>ICOADS Monthly Tropical and Extratropical SST Samplings from 1800 to 2008

>I regularly mention in ENSO posts that there was little SST sampling in the eastern equatorial Pacific prior to the opening of the Panama Canal in 1914, that the reader needs to keep that in mind when viewing early NINO3.4 data.

BUT THE SAME HOLDS TRUE FOR ALL SST DATA

The farther back in time we explore, the less accurate the SST data becomes because of the minimal sampling in early years.

I’m working on a post about a curious dataset created by JISAO, the Global-SST ENSO Index.
http://www.jisao.washington.edu/data_sets/globalsstenso/
Attached to it are listings of the number of monthly tropical and extratropical ICOADS SST readings (the last two columns here)…
http://www.jisao.washington.edu/data_sets/globalsstenso/globalsstenso18002008.ascii
…which I’ve broken down into five graphs. It’s very easy to see why the Hadley Centre and the NCDC don’t present SST anomaly data before 1850.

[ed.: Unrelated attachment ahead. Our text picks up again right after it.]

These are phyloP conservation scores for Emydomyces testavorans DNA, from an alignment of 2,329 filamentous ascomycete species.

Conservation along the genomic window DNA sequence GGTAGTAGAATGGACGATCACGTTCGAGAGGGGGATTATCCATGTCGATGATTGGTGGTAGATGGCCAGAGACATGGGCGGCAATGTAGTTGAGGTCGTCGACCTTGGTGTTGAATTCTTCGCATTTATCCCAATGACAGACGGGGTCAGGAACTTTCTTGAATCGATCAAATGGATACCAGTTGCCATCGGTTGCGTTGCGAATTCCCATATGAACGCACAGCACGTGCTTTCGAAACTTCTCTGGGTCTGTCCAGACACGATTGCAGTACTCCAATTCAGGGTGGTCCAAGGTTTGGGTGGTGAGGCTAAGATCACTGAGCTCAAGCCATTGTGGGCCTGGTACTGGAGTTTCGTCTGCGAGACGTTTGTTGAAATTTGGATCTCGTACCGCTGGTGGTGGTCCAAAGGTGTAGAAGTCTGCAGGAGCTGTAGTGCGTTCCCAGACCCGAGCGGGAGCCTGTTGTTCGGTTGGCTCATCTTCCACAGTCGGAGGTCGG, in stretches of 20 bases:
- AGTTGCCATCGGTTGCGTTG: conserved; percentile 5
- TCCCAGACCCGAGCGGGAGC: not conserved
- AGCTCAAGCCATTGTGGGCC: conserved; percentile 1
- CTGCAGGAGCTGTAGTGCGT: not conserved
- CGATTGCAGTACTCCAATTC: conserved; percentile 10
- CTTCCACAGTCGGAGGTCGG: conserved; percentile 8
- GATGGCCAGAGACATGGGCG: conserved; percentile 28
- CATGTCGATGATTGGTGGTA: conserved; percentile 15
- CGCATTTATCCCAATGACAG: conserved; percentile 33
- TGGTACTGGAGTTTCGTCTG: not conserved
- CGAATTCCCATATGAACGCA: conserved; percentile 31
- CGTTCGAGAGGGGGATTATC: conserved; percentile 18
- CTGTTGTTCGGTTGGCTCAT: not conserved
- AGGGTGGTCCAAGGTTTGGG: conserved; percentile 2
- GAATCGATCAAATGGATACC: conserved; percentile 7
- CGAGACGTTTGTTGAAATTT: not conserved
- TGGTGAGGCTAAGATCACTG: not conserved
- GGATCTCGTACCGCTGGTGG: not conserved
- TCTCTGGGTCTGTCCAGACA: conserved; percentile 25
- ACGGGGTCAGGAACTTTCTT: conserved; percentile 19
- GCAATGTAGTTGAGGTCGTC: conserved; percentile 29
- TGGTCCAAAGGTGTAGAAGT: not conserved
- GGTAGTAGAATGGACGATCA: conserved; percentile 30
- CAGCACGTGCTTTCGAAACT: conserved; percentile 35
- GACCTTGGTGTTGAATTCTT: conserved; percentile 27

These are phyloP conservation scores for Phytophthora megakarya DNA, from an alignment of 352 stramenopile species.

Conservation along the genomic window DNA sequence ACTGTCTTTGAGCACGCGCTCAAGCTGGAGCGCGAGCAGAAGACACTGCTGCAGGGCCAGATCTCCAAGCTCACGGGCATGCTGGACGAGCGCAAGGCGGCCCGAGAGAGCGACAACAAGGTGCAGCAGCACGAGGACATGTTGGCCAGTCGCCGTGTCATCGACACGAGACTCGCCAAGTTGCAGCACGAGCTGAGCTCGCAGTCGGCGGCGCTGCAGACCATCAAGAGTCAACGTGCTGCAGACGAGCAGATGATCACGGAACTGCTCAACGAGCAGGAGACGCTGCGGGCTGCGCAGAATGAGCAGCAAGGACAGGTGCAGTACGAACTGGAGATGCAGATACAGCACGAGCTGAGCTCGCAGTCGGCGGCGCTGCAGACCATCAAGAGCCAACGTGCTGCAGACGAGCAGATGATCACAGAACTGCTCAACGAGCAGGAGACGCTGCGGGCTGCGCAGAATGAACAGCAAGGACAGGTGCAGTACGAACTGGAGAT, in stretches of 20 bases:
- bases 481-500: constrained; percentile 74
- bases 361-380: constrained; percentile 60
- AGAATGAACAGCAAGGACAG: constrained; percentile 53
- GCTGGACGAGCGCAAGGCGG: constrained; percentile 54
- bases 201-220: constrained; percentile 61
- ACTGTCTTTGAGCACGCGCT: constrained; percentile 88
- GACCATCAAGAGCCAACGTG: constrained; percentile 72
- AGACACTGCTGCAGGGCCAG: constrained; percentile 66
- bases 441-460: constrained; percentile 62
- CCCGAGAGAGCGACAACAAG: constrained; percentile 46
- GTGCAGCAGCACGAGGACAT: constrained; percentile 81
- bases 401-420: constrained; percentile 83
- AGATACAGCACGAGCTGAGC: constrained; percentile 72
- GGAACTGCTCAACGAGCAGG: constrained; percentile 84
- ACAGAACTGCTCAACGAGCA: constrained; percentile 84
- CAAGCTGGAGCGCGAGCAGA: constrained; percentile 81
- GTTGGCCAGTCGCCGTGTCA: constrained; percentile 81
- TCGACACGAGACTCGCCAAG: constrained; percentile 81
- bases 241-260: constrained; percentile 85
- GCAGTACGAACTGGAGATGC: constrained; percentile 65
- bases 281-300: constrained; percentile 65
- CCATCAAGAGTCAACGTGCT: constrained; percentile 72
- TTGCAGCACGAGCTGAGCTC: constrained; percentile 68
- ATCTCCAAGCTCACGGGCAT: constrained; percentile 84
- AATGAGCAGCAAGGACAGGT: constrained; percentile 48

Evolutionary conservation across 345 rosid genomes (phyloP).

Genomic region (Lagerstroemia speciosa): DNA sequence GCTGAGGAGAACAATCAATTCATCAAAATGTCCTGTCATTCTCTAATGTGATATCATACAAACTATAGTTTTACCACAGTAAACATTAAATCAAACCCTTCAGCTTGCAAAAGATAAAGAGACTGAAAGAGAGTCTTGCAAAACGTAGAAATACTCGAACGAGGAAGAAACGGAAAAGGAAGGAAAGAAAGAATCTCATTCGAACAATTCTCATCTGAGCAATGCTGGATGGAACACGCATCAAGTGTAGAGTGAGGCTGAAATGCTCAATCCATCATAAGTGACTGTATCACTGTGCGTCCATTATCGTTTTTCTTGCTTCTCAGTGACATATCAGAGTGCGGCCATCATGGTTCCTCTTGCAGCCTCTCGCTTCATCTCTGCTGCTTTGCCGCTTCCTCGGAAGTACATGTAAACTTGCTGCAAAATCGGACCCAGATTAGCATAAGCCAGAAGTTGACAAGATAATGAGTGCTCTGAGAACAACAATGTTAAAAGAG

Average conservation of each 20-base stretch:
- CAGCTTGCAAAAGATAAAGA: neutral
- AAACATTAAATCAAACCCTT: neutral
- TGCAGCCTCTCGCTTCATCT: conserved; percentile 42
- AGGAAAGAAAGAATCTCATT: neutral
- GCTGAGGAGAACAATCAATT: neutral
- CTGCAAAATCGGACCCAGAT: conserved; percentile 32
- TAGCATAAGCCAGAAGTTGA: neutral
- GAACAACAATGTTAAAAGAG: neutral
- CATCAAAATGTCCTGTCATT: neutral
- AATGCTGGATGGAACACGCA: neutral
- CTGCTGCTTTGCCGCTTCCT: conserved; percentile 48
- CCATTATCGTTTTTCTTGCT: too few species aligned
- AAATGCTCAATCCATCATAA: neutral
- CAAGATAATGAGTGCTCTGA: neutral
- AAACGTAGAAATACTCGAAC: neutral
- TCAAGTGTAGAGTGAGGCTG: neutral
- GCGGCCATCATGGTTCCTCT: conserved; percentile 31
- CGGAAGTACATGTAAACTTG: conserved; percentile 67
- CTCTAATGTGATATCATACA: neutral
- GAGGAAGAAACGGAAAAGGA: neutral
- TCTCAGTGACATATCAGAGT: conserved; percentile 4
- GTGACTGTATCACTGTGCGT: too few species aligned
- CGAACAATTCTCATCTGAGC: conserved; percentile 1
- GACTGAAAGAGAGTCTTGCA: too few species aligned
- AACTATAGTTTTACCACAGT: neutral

http://i42.tinypic.com/2w53hip.jpg
1800 to 2008
############
http://i41.tinypic.com/3502ka1.jpg
1800 to 1849
############
http://i44.tinypic.com/1zevwv8.jpg
1850 to 1899
############
http://i43.tinypic.com/2m6jrwg.jpg
1900 to 1949
############
http://i42.tinypic.com/14tlvmq.jpg
1950 to 2008

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About Bob Tisdale

Research interest: the long-term aftereffects of El Niño and La Nina events on global sea surface temperature and ocean heat content. Author of the ebook Who Turned on the Heat? and regular contributor at WattsUpWithThat.
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